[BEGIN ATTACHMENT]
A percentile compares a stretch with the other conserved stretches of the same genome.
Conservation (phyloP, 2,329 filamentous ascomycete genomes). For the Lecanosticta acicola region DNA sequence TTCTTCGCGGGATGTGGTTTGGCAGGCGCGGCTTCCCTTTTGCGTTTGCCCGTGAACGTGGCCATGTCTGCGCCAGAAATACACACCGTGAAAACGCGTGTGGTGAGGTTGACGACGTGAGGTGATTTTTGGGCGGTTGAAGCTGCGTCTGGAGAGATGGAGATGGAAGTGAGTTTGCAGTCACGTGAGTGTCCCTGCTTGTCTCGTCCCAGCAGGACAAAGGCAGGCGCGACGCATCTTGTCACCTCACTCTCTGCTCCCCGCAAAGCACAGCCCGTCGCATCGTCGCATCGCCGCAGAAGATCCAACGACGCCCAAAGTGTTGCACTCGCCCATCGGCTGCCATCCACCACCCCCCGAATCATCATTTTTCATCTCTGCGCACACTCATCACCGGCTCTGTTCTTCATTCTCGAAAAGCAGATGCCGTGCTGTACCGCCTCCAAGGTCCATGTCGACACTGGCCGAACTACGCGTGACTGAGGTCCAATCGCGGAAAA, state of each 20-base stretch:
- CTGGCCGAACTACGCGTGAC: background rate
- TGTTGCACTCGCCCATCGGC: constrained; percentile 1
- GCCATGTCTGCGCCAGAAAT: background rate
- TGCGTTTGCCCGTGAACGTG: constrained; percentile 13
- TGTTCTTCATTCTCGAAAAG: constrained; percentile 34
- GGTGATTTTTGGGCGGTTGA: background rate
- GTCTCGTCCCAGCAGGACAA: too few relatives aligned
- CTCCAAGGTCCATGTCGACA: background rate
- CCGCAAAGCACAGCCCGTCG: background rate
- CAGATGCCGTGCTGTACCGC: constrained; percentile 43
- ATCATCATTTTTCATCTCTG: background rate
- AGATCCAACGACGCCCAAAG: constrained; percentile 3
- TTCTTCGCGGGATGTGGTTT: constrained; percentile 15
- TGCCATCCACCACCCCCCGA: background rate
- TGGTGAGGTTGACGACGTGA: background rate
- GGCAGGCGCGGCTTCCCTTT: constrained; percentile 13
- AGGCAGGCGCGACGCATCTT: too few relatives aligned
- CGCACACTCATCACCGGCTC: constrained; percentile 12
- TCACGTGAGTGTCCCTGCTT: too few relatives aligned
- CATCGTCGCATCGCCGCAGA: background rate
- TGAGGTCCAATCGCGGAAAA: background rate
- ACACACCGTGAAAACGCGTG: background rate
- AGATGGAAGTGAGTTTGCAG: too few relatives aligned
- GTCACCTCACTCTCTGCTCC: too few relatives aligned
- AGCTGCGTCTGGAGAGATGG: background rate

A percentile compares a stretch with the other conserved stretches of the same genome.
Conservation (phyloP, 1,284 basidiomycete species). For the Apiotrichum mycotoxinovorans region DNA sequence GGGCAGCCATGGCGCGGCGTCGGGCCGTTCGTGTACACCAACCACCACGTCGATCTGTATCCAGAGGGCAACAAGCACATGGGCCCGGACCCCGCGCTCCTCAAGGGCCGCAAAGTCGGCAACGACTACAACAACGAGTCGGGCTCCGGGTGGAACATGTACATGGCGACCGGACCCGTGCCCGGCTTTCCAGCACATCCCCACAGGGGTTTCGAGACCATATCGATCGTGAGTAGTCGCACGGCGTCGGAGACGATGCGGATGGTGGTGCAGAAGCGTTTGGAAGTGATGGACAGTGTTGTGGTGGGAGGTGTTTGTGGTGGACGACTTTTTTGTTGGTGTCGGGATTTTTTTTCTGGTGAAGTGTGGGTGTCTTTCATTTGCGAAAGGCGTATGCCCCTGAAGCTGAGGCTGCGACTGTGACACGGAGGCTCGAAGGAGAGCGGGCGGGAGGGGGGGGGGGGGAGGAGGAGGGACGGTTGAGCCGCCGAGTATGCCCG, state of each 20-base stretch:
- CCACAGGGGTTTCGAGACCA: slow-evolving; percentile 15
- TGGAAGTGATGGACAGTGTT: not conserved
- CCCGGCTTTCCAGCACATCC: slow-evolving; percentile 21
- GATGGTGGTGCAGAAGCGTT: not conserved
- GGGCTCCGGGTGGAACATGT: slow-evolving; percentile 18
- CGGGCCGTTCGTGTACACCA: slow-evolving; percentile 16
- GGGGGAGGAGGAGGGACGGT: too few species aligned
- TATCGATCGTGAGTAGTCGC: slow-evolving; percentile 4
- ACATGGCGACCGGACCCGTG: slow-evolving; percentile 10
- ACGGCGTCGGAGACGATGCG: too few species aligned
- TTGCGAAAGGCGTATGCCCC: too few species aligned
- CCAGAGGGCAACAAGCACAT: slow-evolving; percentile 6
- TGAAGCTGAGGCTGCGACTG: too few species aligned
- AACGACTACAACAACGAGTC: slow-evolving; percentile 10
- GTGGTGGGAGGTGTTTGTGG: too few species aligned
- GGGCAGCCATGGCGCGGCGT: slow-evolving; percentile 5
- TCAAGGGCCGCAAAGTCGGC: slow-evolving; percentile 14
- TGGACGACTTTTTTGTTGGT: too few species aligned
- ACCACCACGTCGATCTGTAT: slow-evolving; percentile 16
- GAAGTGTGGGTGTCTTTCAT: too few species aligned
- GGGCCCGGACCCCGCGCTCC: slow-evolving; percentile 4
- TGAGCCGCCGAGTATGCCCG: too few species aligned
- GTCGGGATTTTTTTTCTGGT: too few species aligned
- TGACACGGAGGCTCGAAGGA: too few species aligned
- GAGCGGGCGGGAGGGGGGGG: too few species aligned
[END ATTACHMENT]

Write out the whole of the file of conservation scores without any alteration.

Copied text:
A percentile compares a stretch with the other conserved stretches of the same genome.
Conservation (phyloP, 2,329 filamentous ascomycete genomes). For the Lecanosticta acicola region DNA sequence TTCTTCGCGGGATGTGGTTTGGCAGGCGCGGCTTCCCTTTTGCGTTTGCCCGTGAACGTGGCCATGTCTGCGCCAGAAATACACACCGTGAAAACGCGTGTGGTGAGGTTGACGACGTGAGGTGATTTTTGGGCGGTTGAAGCTGCGTCTGGAGAGATGGAGATGGAAGTGAGTTTGCAGTCACGTGAGTGTCCCTGCTTGTCTCGTCCCAGCAGGACAAAGGCAGGCGCGACGCATCTTGTCACCTCACTCTCTGCTCCCCGCAAAGCACAGCCCGTCGCATCGTCGCATCGCCGCAGAAGATCCAACGACGCCCAAAGTGTTGCACTCGCCCATCGGCTGCCATCCACCACCCCCCGAATCATCATTTTTCATCTCTGCGCACACTCATCACCGGCTCTGTTCTTCATTCTCGAAAAGCAGATGCCGTGCTGTACCGCCTCCAAGGTCCATGTCGACACTGGCCGAACTACGCGTGACTGAGGTCCAATCGCGGAAAA, state of each 20-base stretch:
- CTGGCCGAACTACGCGTGAC: background rate
- TGTTGCACTCGCCCATCGGC: constrained; percentile 1
- GCCATGTCTGCGCCAGAAAT: background rate
- TGCGTTTGCCCGTGAACGTG: constrained; percentile 13
- TGTTCTTCATTCTCGAAAAG: constrained; percentile 34
- GGTGATTTTTGGGCGGTTGA: background rate
- GTCTCGTCCCAGCAGGACAA: too few relatives aligned
- CTCCAAGGTCCATGTCGACA: background rate
- CCGCAAAGCACAGCCCGTCG: background rate
- CAGATGCCGTGCTGTACCGC: constrained; percentile 43
- ATCATCATTTTTCATCTCTG: background rate
- AGATCCAACGACGCCCAAAG: constrained; percentile 3
- TTCTTCGCGGGATGTGGTTT: constrained; percentile 15
- TGCCATCCACCACCCCCCGA: background rate
- TGGTGAGGTTGACGACGTGA: background rate
- GGCAGGCGCGGCTTCCCTTT: constrained; percentile 13
- AGGCAGGCGCGACGCATCTT: too few relatives aligned
- CGCACACTCATCACCGGCTC: constrained; percentile 12
- TCACGTGAGTGTCCCTGCTT: too few relatives aligned
- CATCGTCGCATCGCCGCAGA: background rate
- TGAGGTCCAATCGCGGAAAA: background rate
- ACACACCGTGAAAACGCGTG: background rate
- AGATGGAAGTGAGTTTGCAG: too few relatives aligned
- GTCACCTCACTCTCTGCTCC: too few relatives aligned
- AGCTGCGTCTGGAGAGATGG: background rate

A percentile compares a stretch with the other conserved stretches of the same genome.
Conservation (phyloP, 1,284 basidiomycete species). For the Apiotrichum mycotoxinovorans region DNA sequence GGGCAGCCATGGCGCGGCGTCGGGCCGTTCGTGTACACCAACCACCACGTCGATCTGTATCCAGAGGGCAACAAGCACATGGGCCCGGACCCCGCGCTCCTCAAGGGCCGCAAAGTCGGCAACGACTACAACAACGAGTCGGGCTCCGGGTGGAACATGTACATGGCGACCGGACCCGTGCCCGGCTTTCCAGCACATCCCCACAGGGGTTTCGAGACCATATCGATCGTGAGTAGTCGCACGGCGTCGGAGACGATGCGGATGGTGGTGCAGAAGCGTTTGGAAGTGATGGACAGTGTTGTGGTGGGAGGTGTTTGTGGTGGACGACTTTTTTGTTGGTGTCGGGATTTTTTTTCTGGTGAAGTGTGGGTGTCTTTCATTTGCGAAAGGCGTATGCCCCTGAAGCTGAGGCTGCGACTGTGACACGGAGGCTCGAAGGAGAGCGGGCGGGAGGGGGGGGGGGGGAGGAGGAGGGACGGTTGAGCCGCCGAGTATGCCCG, state of each 20-base stretch:
- CCACAGGGGTTTCGAGACCA: slow-evolving; percentile 15
- TGGAAGTGATGGACAGTGTT: not conserved
- CCCGGCTTTCCAGCACATCC: slow-evolving; percentile 21
- GATGGTGGTGCAGAAGCGTT: not conserved
- GGGCTCCGGGTGGAACATGT: slow-evolving; percentile 18
- CGGGCCGTTCGTGTACACCA: slow-evolving; percentile 16
- GGGGGAGGAGGAGGGACGGT: too few species aligned
- TATCGATCGTGAGTAGTCGC: slow-evolving; percentile 4
- ACATGGCGACCGGACCCGTG: slow-evolving; percentile 10
- ACGGCGTCGGAGACGATGCG: too few species aligned
- TTGCGAAAGGCGTATGCCCC: too few species aligned
- CCAGAGGGCAACAAGCACAT: slow-evolving; percentile 6
- TGAAGCTGAGGCTGCGACTG: too few species aligned
- AACGACTACAACAACGAGTC: slow-evolving; percentile 10
- GTGGTGGGAGGTGTTTGTGG: too few species aligned
- GGGCAGCCATGGCGCGGCGT: slow-evolving; percentile 5
- TCAAGGGCCGCAAAGTCGGC: slow-evolving; percentile 14
- TGGACGACTTTTTTGTTGGT: too few species aligned
- ACCACCACGTCGATCTGTAT: slow-evolving; percentile 16
- GAAGTGTGGGTGTCTTTCAT: too few species aligned
- GGGCCCGGACCCCGCGCTCC: slow-evolving; percentile 4
- TGAGCCGCCGAGTATGCCCG: too few species aligned
- GTCGGGATTTTTTTTCTGGT: too few species aligned
- TGACACGGAGGCTCGAAGGA: too few species aligned
- GAGCGGGCGGGAGGGGGGGG: too few species aligned